Poor Connecticut. Because of our modest size and our quirky geography, we’ve long had an inferiority complex. Sandwiched in between two of the most vibrant metropolitan areas in the world, we’ve never really been able to figure out what we are.
We market ourselves as a state with easy access to both New York and Boston. Once upon a time, that was an asset. Now it seems more like a liability. While we have some decent cities, they tend to be poor places whose limited glory has ebbed along with New England’s manufacturing era.
Whereas once it was an attractive quality to be close to the two big cities, that proximity is also an easy lure for young people who grew up in Connecticut and are seeking greener pastures but want to stay relatively close to home in order to visit with family and the like.
A UConn graduate faced with the choice of an offer here or one in Boston will be tempted by the hi-tech and higher-education vibe of The Hub of the Universe, as the largest city in New England is sometimes known. Or for obvious reasons, a recent graduate of Southern Connecticut State might look to Big Apple for excitement and opportunity.
But there are some bright spots here. Sometimes at great expense, the state has made a real push to attract bio-tech firms such as Jackson Laboratories, for example. And as my colleague Barth Keck pointed out in a terrific op-ed on these pages last week, manufacturing has declined in Connecticut as it has in the rest of the country, but as of last year there were still 160,000 manufacturing jobs in the state. Amazingly, that’s more than the insurance and financial sectors combined. That either speaks to the decline of those two sectors or to the relative strength of manufacturing, or perhaps both.
And Connecticut jumped 10 spots in CNBC’s survey of “Top States for Business in 2017” — though we’re still at 33rd and it seems the improvement had more to do with the quality of our schools than the general business climate.
On the other hand, there have been some disturbing commentaries written recently by business people in the state, essentially shouting at the tops of their lungs about how difficult it is to do business here.
Our capital city, once derided by Boston Globe columnist Dan Shaughnessy as “America’s File Cabinet,” will not only see some of the those cabinets leave with the departure of Aetna’s top brass, but the city itself is on the verge of bankruptcy — an option that seems even more likely after Hartford’s bond rating was downgraded this week to junk status.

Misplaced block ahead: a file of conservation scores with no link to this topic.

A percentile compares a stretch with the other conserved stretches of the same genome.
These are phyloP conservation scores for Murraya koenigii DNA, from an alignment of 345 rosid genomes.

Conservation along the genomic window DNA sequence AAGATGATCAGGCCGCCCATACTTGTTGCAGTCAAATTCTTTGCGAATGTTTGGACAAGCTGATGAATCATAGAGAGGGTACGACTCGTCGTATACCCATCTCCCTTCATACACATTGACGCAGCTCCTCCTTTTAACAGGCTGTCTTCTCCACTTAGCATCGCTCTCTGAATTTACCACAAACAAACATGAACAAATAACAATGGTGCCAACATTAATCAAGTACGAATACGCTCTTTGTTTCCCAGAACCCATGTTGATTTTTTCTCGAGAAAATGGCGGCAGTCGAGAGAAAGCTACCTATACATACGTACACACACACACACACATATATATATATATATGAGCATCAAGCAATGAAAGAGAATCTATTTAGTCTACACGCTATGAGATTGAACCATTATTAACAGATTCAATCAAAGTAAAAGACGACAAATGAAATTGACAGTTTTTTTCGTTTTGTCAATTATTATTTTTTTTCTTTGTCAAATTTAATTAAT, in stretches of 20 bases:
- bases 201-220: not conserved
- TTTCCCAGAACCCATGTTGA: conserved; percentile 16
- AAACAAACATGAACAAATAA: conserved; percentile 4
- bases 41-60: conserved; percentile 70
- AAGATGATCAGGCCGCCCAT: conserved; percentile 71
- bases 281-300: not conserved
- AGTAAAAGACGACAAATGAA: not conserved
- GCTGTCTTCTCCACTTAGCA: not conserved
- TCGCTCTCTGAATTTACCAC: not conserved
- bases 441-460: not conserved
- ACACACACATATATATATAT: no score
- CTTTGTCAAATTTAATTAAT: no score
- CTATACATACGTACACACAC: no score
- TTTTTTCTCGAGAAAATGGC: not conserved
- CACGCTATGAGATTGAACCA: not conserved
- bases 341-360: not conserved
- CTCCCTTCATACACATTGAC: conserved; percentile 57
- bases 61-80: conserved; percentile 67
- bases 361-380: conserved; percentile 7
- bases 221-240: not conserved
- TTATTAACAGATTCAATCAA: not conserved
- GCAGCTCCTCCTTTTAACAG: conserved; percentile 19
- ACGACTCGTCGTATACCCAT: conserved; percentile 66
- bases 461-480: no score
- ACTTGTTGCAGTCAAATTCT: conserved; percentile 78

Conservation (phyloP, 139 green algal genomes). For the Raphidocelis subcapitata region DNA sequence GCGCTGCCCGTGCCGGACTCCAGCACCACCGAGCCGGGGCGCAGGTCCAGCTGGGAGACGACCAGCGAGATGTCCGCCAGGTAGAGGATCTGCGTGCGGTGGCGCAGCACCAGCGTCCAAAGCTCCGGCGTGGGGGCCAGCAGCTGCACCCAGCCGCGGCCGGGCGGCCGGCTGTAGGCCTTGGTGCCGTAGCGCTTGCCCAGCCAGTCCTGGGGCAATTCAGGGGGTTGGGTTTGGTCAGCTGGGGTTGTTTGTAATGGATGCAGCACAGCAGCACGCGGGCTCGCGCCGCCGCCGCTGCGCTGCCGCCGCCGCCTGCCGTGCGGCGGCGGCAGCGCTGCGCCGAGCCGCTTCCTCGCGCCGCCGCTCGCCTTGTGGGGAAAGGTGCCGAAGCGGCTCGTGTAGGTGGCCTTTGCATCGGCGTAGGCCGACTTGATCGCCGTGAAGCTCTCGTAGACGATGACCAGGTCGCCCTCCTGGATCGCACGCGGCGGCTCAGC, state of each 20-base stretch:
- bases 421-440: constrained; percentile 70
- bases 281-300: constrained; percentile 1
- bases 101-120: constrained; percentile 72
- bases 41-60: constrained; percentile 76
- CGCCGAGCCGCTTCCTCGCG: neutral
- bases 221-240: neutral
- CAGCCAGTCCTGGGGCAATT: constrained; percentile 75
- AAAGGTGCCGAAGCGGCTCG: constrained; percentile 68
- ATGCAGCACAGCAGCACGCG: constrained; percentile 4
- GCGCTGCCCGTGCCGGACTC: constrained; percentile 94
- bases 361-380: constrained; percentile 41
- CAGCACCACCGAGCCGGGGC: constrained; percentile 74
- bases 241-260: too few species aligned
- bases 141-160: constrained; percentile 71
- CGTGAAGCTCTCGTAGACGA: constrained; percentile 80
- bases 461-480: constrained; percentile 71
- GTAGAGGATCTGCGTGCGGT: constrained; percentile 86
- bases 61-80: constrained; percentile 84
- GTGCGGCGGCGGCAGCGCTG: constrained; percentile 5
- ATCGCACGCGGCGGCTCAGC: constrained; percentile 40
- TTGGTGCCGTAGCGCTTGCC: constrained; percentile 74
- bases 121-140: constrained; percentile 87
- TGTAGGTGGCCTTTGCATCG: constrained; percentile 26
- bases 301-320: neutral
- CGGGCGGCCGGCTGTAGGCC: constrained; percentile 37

Speaking of incompetence in Hartford, the General Assembly has yet to pass a budget. At the end of June, lawmakers had a chance to stay at the Capitol and work things out, but as my colleague Susan Bigelow observed, “astonishingly, they decided instead to dither, golf, and go on vacation.”
Now that we are into July with no approved budget, Gov. Dannel Malloy is essentially running the state by executive order. And the state recently attracted yet more negative national attention when last week The Atlantic magazine published an essay ominously entitled “What on earth is wrong with Connecticut?”
So what IS wrong with Connecticut? I might not be the best person to answer that question since I live in a part of the state (the far northwest corner) that’s 75 minutes from Hartford and more resembles Vermont than Connecticut. But I’ll take a crack at it. And I don’t think it has a whole lot to do with state government. After all, when was the last time you heard someone say: “I want to move to North Dakota. They have balanced budget there.”
Connecticut is expensive — both in terms of the cost of living and in terms of the tax burden its residents and businesses face. But the two states benefiting most from our outmigration — Massachusetts and New York — are hardly cheap, low-tax states. But they have large metropolitan areas that attract millennials and others looking for excitement.
In announcing Aetna’s decision to move its executives to Manhattan, Mark T. Bertolini, Aetna’s chairman and chief executive, told the New York Times: New York provides “the ecosystem of having people in the knowledge economy, working in a town they want to be living in, and we want to attract those folks, and we want to have them on our team. It’s very hard to recruit people like that to Hartford.”
Ouch. I think, more than anything, we have a city problem. It might not be fair but we’re seen as boring — a land of suburban office parks, rotting cities, and faded mill towns. And we’re not even low-tax anymore. That was what attracted the relocation of corporate headquarters and branch offices from New York in the ‘70s and ‘80s. Now we’re just another expensive place to live and do business in, but without the allure of bustling urban centers. Either we have to reinvent ourselves or grimace and bear it.
Contributing op-ed columnist Terry Cowgill lives in Lakeville, blogs at ctdevilsadvocate.com and is managing editor of The Berkshire Edge in Great Barrington, Mass. Follow him on Twitter @terrycowgill.
DISCLAIMER: The views, opinions, positions, or strategies expressed by the author are theirs alone, and do not necessarily reflect the views, opinions, or positions of CTNewsJunkie.com.